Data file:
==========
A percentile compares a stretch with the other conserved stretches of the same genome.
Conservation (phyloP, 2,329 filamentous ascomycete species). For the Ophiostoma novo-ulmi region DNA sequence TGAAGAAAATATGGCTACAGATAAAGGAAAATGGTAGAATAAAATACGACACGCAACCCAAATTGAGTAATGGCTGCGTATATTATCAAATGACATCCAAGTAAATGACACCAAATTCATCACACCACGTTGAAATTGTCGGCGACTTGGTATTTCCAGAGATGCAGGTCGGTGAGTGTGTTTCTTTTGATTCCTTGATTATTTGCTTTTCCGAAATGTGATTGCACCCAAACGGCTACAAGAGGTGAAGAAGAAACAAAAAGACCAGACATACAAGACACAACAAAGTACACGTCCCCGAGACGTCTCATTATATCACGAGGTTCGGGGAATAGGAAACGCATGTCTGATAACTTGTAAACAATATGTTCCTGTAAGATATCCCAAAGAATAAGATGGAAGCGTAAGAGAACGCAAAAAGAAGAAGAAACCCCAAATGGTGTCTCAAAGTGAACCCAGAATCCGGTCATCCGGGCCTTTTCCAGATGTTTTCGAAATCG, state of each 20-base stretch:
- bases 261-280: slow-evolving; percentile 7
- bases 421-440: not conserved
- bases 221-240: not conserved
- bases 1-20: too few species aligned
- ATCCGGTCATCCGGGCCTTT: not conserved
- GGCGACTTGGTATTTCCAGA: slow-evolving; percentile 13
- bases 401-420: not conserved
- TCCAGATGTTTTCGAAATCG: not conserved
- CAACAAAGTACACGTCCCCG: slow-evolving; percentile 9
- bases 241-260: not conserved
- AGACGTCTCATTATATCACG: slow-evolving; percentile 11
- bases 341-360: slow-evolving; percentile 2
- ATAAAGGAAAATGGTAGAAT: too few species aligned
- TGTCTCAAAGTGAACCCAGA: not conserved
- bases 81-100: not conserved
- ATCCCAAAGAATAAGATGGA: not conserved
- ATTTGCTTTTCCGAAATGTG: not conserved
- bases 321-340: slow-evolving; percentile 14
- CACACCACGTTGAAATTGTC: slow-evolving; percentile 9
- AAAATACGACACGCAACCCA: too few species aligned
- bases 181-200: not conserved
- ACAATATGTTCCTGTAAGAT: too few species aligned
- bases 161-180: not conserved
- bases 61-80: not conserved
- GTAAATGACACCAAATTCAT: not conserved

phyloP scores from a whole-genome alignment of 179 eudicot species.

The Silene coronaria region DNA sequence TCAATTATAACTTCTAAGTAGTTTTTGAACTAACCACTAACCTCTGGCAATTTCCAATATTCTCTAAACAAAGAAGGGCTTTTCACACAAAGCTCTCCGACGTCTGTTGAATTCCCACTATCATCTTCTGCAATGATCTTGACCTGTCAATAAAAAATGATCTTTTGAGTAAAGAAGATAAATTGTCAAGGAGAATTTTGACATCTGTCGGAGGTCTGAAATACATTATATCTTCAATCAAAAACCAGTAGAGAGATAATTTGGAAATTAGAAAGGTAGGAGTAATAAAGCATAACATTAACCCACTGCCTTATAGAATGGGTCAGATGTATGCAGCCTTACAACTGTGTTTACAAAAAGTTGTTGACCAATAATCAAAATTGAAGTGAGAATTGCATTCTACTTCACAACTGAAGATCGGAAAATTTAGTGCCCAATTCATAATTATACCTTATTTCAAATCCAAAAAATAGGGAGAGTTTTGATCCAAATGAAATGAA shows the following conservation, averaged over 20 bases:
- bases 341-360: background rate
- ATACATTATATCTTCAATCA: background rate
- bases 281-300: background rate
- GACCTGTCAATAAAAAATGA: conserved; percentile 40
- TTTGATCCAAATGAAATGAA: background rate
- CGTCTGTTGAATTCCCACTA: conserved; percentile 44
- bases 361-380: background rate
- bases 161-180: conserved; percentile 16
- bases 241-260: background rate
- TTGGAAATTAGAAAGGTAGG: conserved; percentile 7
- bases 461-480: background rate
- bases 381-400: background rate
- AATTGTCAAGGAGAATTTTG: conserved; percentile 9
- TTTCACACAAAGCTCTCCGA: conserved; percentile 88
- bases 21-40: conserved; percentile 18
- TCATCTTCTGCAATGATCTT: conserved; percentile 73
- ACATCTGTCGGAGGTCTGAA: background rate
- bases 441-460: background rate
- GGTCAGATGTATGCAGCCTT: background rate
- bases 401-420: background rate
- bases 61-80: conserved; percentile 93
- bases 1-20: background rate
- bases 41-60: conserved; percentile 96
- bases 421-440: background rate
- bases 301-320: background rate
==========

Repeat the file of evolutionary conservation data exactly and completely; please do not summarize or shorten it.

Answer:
A percentile compares a stretch with the other conserved stretches of the same genome.
Conservation (phyloP, 2,329 filamentous ascomycete species). For the Ophiostoma novo-ulmi region DNA sequence TGAAGAAAATATGGCTACAGATAAAGGAAAATGGTAGAATAAAATACGACACGCAACCCAAATTGAGTAATGGCTGCGTATATTATCAAATGACATCCAAGTAAATGACACCAAATTCATCACACCACGTTGAAATTGTCGGCGACTTGGTATTTCCAGAGATGCAGGTCGGTGAGTGTGTTTCTTTTGATTCCTTGATTATTTGCTTTTCCGAAATGTGATTGCACCCAAACGGCTACAAGAGGTGAAGAAGAAACAAAAAGACCAGACATACAAGACACAACAAAGTACACGTCCCCGAGACGTCTCATTATATCACGAGGTTCGGGGAATAGGAAACGCATGTCTGATAACTTGTAAACAATATGTTCCTGTAAGATATCCCAAAGAATAAGATGGAAGCGTAAGAGAACGCAAAAAGAAGAAGAAACCCCAAATGGTGTCTCAAAGTGAACCCAGAATCCGGTCATCCGGGCCTTTTCCAGATGTTTTCGAAATCG, state of each 20-base stretch:
- bases 261-280: slow-evolving; percentile 7
- bases 421-440: not conserved
- bases 221-240: not conserved
- bases 1-20: too few species aligned
- ATCCGGTCATCCGGGCCTTT: not conserved
- GGCGACTTGGTATTTCCAGA: slow-evolving; percentile 13
- bases 401-420: not conserved
- TCCAGATGTTTTCGAAATCG: not conserved
- CAACAAAGTACACGTCCCCG: slow-evolving; percentile 9
- bases 241-260: not conserved
- AGACGTCTCATTATATCACG: slow-evolving; percentile 11
- bases 341-360: slow-evolving; percentile 2
- ATAAAGGAAAATGGTAGAAT: too few species aligned
- TGTCTCAAAGTGAACCCAGA: not conserved
- bases 81-100: not conserved
- ATCCCAAAGAATAAGATGGA: not conserved
- ATTTGCTTTTCCGAAATGTG: not conserved
- bases 321-340: slow-evolving; percentile 14
- CACACCACGTTGAAATTGTC: slow-evolving; percentile 9
- AAAATACGACACGCAACCCA: too few species aligned
- bases 181-200: not conserved
- ACAATATGTTCCTGTAAGAT: too few species aligned
- bases 161-180: not conserved
- bases 61-80: not conserved
- GTAAATGACACCAAATTCAT: not conserved

phyloP scores from a whole-genome alignment of 179 eudicot species.

The Silene coronaria region DNA sequence TCAATTATAACTTCTAAGTAGTTTTTGAACTAACCACTAACCTCTGGCAATTTCCAATATTCTCTAAACAAAGAAGGGCTTTTCACACAAAGCTCTCCGACGTCTGTTGAATTCCCACTATCATCTTCTGCAATGATCTTGACCTGTCAATAAAAAATGATCTTTTGAGTAAAGAAGATAAATTGTCAAGGAGAATTTTGACATCTGTCGGAGGTCTGAAATACATTATATCTTCAATCAAAAACCAGTAGAGAGATAATTTGGAAATTAGAAAGGTAGGAGTAATAAAGCATAACATTAACCCACTGCCTTATAGAATGGGTCAGATGTATGCAGCCTTACAACTGTGTTTACAAAAAGTTGTTGACCAATAATCAAAATTGAAGTGAGAATTGCATTCTACTTCACAACTGAAGATCGGAAAATTTAGTGCCCAATTCATAATTATACCTTATTTCAAATCCAAAAAATAGGGAGAGTTTTGATCCAAATGAAATGAA shows the following conservation, averaged over 20 bases:
- bases 341-360: background rate
- ATACATTATATCTTCAATCA: background rate
- bases 281-300: background rate
- GACCTGTCAATAAAAAATGA: conserved; percentile 40
- TTTGATCCAAATGAAATGAA: background rate
- CGTCTGTTGAATTCCCACTA: conserved; percentile 44
- bases 361-380: background rate
- bases 161-180: conserved; percentile 16
- bases 241-260: background rate
- TTGGAAATTAGAAAGGTAGG: conserved; percentile 7
- bases 461-480: background rate
- bases 381-400: background rate
- AATTGTCAAGGAGAATTTTG: conserved; percentile 9
- TTTCACACAAAGCTCTCCGA: conserved; percentile 88
- bases 21-40: conserved; percentile 18
- TCATCTTCTGCAATGATCTT: conserved; percentile 73
- ACATCTGTCGGAGGTCTGAA: background rate
- bases 441-460: background rate
- GGTCAGATGTATGCAGCCTT: background rate
- bases 401-420: background rate
- bases 61-80: conserved; percentile 93
- bases 1-20: background rate
- bases 41-60: conserved; percentile 96
- bases 421-440: background rate
- bases 301-320: background rate